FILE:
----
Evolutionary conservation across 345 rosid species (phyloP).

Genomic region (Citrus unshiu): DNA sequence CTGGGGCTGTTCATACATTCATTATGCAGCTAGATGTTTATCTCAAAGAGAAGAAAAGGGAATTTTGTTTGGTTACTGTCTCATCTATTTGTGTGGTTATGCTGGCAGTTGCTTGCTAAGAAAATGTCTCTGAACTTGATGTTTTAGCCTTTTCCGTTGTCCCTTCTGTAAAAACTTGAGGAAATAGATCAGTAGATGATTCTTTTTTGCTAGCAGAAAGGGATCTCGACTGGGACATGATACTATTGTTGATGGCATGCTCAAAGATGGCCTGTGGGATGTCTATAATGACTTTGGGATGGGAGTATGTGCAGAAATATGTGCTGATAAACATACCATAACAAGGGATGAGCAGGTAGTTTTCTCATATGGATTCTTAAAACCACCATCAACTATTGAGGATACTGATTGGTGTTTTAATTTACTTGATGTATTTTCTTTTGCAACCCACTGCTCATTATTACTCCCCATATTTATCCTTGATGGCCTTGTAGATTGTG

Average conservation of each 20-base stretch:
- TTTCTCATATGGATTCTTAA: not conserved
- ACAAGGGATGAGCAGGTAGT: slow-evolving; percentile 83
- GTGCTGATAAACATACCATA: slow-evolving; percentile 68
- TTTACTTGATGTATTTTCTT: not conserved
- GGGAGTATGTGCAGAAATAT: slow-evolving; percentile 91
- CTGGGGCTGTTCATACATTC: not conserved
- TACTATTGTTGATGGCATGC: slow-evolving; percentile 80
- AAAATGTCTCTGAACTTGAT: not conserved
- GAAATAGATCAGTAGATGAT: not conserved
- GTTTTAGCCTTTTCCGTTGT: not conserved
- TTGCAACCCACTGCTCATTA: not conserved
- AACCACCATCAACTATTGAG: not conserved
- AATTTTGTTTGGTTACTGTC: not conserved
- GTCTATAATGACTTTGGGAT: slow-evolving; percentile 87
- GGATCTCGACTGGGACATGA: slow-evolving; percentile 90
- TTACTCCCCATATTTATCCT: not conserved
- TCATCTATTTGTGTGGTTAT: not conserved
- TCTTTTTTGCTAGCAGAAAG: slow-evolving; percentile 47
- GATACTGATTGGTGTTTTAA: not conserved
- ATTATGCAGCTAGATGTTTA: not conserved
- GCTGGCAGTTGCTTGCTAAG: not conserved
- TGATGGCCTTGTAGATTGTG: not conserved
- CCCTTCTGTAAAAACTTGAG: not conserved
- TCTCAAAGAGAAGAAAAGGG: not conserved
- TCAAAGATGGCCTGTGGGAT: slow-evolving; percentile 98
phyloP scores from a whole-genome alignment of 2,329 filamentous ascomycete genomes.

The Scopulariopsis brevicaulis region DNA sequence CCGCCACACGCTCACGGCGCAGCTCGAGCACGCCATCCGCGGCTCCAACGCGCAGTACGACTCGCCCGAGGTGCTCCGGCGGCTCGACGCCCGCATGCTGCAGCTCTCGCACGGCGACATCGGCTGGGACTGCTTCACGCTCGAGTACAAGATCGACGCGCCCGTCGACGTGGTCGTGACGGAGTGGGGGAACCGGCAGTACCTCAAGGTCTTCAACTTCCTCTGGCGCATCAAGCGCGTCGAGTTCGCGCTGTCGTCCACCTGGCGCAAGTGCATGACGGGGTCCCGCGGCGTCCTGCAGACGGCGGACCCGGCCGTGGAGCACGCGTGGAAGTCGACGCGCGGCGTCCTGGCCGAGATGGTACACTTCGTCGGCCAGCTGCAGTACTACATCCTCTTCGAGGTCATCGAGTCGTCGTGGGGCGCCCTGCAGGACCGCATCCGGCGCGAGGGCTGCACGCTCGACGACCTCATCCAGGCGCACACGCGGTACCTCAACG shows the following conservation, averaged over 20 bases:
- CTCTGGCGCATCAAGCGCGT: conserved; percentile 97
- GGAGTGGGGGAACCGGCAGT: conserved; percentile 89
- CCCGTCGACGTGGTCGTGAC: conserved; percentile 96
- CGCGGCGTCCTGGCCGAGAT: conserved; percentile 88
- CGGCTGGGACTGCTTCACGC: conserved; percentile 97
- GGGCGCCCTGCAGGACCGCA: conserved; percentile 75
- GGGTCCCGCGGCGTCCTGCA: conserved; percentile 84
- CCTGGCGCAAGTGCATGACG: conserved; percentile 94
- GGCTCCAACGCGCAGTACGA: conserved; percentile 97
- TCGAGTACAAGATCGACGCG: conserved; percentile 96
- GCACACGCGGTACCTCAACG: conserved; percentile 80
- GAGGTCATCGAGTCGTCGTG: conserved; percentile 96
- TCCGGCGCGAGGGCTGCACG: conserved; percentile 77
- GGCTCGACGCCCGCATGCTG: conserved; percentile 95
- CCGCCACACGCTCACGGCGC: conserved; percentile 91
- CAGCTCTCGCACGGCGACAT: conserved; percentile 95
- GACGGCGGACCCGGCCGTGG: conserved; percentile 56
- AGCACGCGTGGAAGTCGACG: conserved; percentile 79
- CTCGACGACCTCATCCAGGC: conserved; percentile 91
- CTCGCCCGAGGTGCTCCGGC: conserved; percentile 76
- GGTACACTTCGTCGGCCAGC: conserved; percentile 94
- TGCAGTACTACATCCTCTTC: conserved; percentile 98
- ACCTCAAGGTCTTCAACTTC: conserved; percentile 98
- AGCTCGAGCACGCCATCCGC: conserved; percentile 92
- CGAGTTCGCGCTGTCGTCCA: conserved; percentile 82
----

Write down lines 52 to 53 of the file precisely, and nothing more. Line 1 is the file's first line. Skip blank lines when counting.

- TGCAGTACTACATCCTCTTC: conserved; percentile 98
- ACCTCAAGGTCTTCAACTTC: conserved; percentile 98